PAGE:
The Improbable Life of Paula Zoe Helfrich
She was the daughter of a U.S. spy, an exile from Burma, a flight attendant in a war zone, and half of an epic love story. But how much of that was true?
The four Burmese officers who came to the apartment that morning in 1963 didn’t break down the door. They pounded hard, though, very hard. When Paula Zoe Helfrich answered, they told her in no uncertain terms that she would board an evening flight out of Rangoon. She would not be allowed to return.
A steely new regime in Burma was causing outsiders to scatter. Indian merchants were gathering what earnings could be salvaged from their teak and rice mills before heading west. White expatriates weighed England versus Australia. Deportations of foreigners grew increasingly common. Still, Paula had assumed that her father’s stature would ensure her immunity. He had worked with the highest powers of Burma’s postcolonial government; surely his 17-year-old daughter would skim above any discord like fat on milk.
Besides, she was a native. Her parents were from Illinois, but she had been born in Rangoon. She spoke Burmese. She reflexively knew the differences in climate, language, and culture between the country’s highlands and ports. She had ridden elephants in the jungle and wore longyis, traditional wrap skirts. She had a job at a tourism desk in Rangoon’s stately Strand Hotel and a room in the apartment of a family friend. After work she and her boyfriend, a handsome Burmese student with revolutionary leanings, walked along the shores of Kandawgyi Lake, where dense foliage furnished private nooks. She loved how the pink evening light reflected off the nearby gilded Shwedagon Pagoda onto the lake’s flat water.
Disorder, the result of World War II’s aftermath and simmering interethnic conflict, had afflicted Burma for as long as Paula could remember. Consequences were visible: People displaced from the countryside lived in shantytowns along Rangoon’s fringes. In 1962, the situation took a dramatic turn. The military staged a coup and expelled international organizations, including the Ford Foundation and the Asia Foundation. It banned Western-style dancing, horse racing, and nightclubs. That summer, troops stormed a Rangoon University meeting on democracy, killing dozens of people, according to human-rights groups. The next day, the regime blew up the campus’s student union. The situation became progressively dire as the months wore on.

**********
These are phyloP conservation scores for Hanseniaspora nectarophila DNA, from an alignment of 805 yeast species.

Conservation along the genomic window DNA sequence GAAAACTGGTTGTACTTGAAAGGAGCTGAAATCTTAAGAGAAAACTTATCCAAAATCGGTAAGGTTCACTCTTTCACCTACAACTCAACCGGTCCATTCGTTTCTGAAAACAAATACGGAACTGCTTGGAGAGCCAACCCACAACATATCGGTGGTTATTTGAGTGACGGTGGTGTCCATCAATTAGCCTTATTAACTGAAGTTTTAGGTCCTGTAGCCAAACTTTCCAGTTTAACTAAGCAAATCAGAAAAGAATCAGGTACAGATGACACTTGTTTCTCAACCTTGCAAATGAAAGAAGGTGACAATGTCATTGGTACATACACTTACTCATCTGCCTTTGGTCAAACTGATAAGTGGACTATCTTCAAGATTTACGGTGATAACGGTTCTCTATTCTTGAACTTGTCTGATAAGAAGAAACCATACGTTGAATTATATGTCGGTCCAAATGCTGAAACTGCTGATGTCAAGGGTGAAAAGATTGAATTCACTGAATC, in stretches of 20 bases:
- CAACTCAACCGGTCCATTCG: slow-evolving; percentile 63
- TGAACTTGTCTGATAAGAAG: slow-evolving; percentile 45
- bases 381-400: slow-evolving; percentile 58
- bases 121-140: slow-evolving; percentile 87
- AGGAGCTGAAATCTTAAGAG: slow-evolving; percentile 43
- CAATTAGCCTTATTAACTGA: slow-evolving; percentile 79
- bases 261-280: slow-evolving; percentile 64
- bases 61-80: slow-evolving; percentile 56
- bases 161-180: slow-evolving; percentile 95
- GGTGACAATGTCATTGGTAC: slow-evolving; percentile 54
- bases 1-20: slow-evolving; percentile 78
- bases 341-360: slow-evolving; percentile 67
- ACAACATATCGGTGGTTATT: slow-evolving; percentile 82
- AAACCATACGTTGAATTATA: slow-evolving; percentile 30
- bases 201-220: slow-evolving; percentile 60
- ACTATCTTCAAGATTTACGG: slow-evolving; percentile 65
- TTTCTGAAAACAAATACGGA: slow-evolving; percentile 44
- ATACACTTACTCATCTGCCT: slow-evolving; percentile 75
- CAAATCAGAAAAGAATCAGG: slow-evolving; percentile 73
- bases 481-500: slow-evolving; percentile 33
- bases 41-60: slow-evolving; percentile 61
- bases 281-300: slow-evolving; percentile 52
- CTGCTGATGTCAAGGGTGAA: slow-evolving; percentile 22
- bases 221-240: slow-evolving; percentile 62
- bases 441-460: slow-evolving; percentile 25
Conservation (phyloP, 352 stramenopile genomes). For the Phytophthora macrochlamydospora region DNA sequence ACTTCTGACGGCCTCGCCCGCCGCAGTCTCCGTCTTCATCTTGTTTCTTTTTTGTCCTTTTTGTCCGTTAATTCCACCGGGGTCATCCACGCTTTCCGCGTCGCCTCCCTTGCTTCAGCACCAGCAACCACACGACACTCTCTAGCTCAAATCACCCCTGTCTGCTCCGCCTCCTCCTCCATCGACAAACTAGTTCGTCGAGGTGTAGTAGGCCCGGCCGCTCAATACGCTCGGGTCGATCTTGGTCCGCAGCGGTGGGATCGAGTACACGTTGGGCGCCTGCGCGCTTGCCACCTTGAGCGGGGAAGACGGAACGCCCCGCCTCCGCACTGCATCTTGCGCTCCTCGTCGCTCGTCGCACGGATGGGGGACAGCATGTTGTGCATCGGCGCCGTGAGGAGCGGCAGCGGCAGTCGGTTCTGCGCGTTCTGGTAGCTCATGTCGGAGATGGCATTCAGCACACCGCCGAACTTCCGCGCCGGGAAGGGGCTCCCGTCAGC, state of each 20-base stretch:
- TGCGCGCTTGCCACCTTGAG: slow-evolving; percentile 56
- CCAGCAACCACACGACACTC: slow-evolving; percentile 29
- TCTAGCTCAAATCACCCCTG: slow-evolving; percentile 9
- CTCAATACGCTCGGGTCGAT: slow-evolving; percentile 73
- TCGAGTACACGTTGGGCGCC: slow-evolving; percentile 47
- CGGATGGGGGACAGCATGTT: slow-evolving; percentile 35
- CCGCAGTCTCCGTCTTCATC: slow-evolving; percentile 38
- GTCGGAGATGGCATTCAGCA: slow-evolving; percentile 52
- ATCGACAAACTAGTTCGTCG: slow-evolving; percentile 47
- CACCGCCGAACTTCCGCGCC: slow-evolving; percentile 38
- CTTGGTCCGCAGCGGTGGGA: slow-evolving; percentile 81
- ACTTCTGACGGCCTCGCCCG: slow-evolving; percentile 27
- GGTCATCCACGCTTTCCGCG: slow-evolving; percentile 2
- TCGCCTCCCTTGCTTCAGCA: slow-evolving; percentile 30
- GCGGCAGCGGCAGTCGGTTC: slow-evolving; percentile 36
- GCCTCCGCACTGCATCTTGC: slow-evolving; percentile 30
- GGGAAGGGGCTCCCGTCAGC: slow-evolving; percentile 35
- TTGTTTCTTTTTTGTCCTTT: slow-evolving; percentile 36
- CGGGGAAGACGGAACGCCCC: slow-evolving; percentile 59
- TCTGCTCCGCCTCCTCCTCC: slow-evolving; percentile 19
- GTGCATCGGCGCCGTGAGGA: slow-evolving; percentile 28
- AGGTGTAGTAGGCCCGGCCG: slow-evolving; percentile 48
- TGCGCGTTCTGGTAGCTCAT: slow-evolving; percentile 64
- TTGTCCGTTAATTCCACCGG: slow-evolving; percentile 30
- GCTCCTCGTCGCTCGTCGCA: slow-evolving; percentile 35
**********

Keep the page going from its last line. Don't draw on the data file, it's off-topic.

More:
The following September was when the officers came for Paula. She was ordered to leave because she had spent time with questionable people, namely her boyfriend. Her father didn’t put up a fight. She had less than 24 hours to pack her possessions, bid farewell to the love of her life, and stop for a bowl of mohinga, perfumed fish and noodle soup, on her way to the airport. When Paula told me this story, she described her deportation so vividly that I all but saw the officers’ broad shoulders in her doorway, the rutted roads jolting the car that ferried her to the plane, and her hands nervously gripping her knees as she rode.
She was heading to a place she’d never been and a family she’d never met: grandparents, an aunt and uncle, and cousins in Chicago. She would find the Windy City smelly and orderly, sometimes beautiful but too often cold. She had never experienced the sting of a Midwestern winter. She didn’t even own a coat.
I once spent half an evening as Paula’s daughter. We met at a 2014 conference in Bangkok of former Pan Am flight attendants; she was the keynote speaker and I was researching a book. In her speech, she talked about growing up in Southeast Asia and feeling out of place in the United States when she was plopped there in the 1960s. She’d lived a series of interlocking adventures: traveling the world with Pan Am, helping evacuate refugees during the Vietnam War, running for office in Hawaii, self-publishing a novel based on her life, returning alone to live in Burma, now called Myanmar, as a middle-aged woman. Paula’s voice was silvery, musical, and rich with laughter. She was in her sixties, she told the group, but she felt like she was thirty. Her two daughters still asked her what she planned to do when she grew up.